In going back to teaching mostly level 1 this year, I am reminded that second language learners (true second language learners) often don't know what they don't know about how language is constructed. Speaking their first language is so automatic, they don't think about HOW they build what they say, they just follow patterns of familiar structures and parrot vocabulary they think is either necessary, useful or something that makes them sound cool to their audience. As a teacher of a second language, I have (in the past, ha ha) often told my students to elaborate or go deeper, but haven't provided vital scaffolding to ensure they know both WHAT that is and HOW to do it. Then, I walk away from reading or listening to their performances disappointed because I can see the opportunities they missed to push their language use.
A perfect example of this occurs all the time in novice level classes, especially in the first semester, when level 1 students are learning how to transition from canned, memorized questions to creating their own questions. What opportunities do we provide those novices to ponder how to build their own questions? How much instructional time do we allot for them to process question building further? Do we still assume that if they know or have access to question words they can create the questions they want? How can we reframe interpersonal processing experiences so that what is happening in their heads is them discovering the patterns of question formation? How can we force them to construct varied questions so they build confidence in those language patterns?
Let me pause for a moment here and make an argument:
If we aren't doing so, we must start intentionally carving out instructional time in our curricula for discovering second person and then processing it to develop our students' skill at building questions. Why is this skill / language function so often treated as an afterthought when it is so essential to developing greater levels of language proficiency? I think we think it is just another form of the verb, but question building is so much more complex for our students than that. Question asking is always harder for them than answering, and it is the single most essential skill for communicating in another country. I just mean that I think second person sometimes gets treated like the red-headed stepchild, and it deserves its own attention to really help shape our students into confident question askers.
End of sermon. (LOL)
So, language mapping... first of all, this is probably already a thing with a really technical language acquisition name, but this is what I am calling it because, quite frankly, I don't know what research says about it at the moment. So there. Ha! In a nutshell, language mapping to me is harnessing my students attention with mini-scenarios or sentence / question frames to force them to consider how to use the language chunks they know in new ways so that I am kind of sort of manipulating their output for a desired result. Whether it be learning to ask personalized questions, getting students to consider how to elaborate or training them how to write combined, complex (strings of) sentences, I can provide opportunities and scaffolding for mapping out those language pathways in their heads so they can navigate them enough times to develop that feel for the language's structure that I really don't have time to teach.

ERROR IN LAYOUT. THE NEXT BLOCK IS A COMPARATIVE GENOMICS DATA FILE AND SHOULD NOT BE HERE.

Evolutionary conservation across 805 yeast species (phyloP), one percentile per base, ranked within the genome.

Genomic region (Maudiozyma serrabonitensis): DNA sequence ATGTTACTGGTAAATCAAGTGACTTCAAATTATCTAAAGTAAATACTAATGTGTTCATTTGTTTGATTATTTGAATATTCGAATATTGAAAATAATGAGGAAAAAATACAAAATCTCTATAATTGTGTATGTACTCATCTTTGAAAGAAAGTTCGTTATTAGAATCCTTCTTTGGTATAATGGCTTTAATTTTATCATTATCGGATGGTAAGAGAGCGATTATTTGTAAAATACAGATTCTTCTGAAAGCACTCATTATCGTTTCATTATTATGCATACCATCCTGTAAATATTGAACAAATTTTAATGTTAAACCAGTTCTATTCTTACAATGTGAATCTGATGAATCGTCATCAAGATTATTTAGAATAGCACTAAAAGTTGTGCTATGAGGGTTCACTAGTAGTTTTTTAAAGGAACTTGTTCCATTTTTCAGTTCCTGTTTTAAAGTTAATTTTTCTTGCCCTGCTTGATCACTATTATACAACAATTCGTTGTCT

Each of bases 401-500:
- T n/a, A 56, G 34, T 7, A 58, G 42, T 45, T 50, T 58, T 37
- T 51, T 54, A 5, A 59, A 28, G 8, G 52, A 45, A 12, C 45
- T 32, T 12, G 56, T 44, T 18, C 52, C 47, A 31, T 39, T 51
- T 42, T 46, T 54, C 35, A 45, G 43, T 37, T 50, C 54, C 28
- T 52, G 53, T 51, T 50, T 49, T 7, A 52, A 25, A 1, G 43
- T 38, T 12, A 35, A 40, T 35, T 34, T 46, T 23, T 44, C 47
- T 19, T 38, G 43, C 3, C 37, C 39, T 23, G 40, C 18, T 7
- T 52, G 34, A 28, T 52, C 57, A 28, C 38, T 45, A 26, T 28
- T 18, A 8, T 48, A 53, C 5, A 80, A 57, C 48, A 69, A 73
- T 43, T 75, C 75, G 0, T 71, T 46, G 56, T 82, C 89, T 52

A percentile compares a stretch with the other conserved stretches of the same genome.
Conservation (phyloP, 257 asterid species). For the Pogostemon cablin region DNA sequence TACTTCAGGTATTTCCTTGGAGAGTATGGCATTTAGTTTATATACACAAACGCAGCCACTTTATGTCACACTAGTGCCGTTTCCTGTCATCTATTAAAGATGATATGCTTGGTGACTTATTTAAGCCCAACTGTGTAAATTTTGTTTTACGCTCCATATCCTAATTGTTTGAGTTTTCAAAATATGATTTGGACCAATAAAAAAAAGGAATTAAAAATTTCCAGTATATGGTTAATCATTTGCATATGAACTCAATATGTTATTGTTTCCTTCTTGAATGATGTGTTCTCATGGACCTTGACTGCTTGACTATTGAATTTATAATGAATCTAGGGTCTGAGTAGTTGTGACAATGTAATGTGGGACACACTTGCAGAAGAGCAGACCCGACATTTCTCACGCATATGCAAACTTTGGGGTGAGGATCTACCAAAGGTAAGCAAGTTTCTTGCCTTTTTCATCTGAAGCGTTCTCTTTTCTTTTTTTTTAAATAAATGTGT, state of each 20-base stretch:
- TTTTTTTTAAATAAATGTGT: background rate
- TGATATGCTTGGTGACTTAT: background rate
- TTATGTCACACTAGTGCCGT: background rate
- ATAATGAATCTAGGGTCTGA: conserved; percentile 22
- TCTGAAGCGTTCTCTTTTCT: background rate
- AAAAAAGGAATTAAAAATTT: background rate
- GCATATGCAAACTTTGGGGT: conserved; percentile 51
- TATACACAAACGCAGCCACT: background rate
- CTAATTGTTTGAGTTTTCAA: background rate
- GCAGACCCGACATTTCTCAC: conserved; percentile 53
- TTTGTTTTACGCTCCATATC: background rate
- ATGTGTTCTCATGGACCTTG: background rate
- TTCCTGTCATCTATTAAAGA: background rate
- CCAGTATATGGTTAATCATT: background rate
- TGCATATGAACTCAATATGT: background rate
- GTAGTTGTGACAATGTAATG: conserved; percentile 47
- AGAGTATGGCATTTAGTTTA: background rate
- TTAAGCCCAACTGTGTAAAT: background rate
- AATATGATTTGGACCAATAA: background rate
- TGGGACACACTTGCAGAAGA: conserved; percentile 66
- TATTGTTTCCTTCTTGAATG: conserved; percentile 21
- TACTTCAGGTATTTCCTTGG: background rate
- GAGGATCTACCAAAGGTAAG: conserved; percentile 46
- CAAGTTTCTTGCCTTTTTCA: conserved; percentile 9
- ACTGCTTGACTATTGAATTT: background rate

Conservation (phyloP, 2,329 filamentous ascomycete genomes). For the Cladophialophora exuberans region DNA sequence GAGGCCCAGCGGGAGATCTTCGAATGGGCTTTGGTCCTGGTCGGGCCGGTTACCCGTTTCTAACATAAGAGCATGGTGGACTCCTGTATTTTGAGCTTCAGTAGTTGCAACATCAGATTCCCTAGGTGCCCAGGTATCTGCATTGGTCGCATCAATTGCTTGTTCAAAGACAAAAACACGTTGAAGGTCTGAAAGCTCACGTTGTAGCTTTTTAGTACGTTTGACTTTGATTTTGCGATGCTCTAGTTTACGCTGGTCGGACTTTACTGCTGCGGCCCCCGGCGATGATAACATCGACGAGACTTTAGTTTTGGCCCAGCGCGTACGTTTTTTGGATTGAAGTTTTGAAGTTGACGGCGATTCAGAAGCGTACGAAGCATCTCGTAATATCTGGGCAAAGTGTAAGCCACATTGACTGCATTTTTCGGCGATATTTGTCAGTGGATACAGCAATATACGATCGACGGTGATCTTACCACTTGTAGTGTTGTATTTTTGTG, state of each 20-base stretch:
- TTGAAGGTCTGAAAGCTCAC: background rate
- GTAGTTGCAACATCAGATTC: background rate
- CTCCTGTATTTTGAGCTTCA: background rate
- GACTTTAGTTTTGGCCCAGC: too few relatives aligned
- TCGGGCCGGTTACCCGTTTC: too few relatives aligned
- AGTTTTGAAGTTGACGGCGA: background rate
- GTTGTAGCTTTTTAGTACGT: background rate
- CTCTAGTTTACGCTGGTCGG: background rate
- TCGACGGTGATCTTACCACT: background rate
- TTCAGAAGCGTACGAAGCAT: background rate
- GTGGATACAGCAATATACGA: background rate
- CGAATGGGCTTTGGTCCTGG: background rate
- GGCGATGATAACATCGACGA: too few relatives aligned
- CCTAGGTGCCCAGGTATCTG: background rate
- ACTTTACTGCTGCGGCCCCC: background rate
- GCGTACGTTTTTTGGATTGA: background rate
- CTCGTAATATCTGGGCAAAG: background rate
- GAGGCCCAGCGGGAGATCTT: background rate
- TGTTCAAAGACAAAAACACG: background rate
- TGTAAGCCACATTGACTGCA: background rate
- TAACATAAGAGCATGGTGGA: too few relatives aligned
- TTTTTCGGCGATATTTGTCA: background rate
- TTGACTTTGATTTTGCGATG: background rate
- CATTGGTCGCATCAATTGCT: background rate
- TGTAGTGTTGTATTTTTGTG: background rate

Ironically, as I was thinking about the topic of this post, three interesting things happened:
1. I was in the middle of getting my level 1 students ready for their first open ended interpersonal speaking exam in which they would need more than canned, memorized questions.
2. I stumbled across this Edutopia post about Scaffolding Complex Sentences, and...
3. My Twitter colleague, @teachermrw, tweeted several teachers asking how to teach "por & para" in a way that might help her students better understand their uses.
Talk about convergence!
To tie all of these things together coherently, all of these things have something in common, the need or use of 2 things:
Here are some examples from Lenolandia of what language mapping might look like:
Goal(s): To get students to think about elaboration AND to help students learn how to start sentences in new, more interesting ways.
Goal(s): To have students think about HOW to form the questions instead of feeding them the questions.
If we can provide sentence and question frames, why can't we frame an entire conversation?
Goal(s): To get students to employ sentence building elements they might not naturally gravitate to AND to get them to learn how to build more complex, elaborative sentences AND to help students learn the language elements needed to develop their own voice in L2.
This task was designed to have them practice building sentences with STUFF words (Sequencing, Transition, Upgrade/Downgrade / Frequency / Flavoring Expressions) to help them develop their ability to elaborate within a given context. The slide show I used can be accessed here.
In closing, these are just a few ways that I use in class to help students map language pathways in their heads so they can craft the messages THEY want to convey, surpass their existing limits, and have them practice in what Daniel Coyle, author of The Talent Code, would call "the sweet spot" just outside their comfort zone.
What are your language mapping ideas? I can't wait to hear them!
Happy Coaching, amigos!
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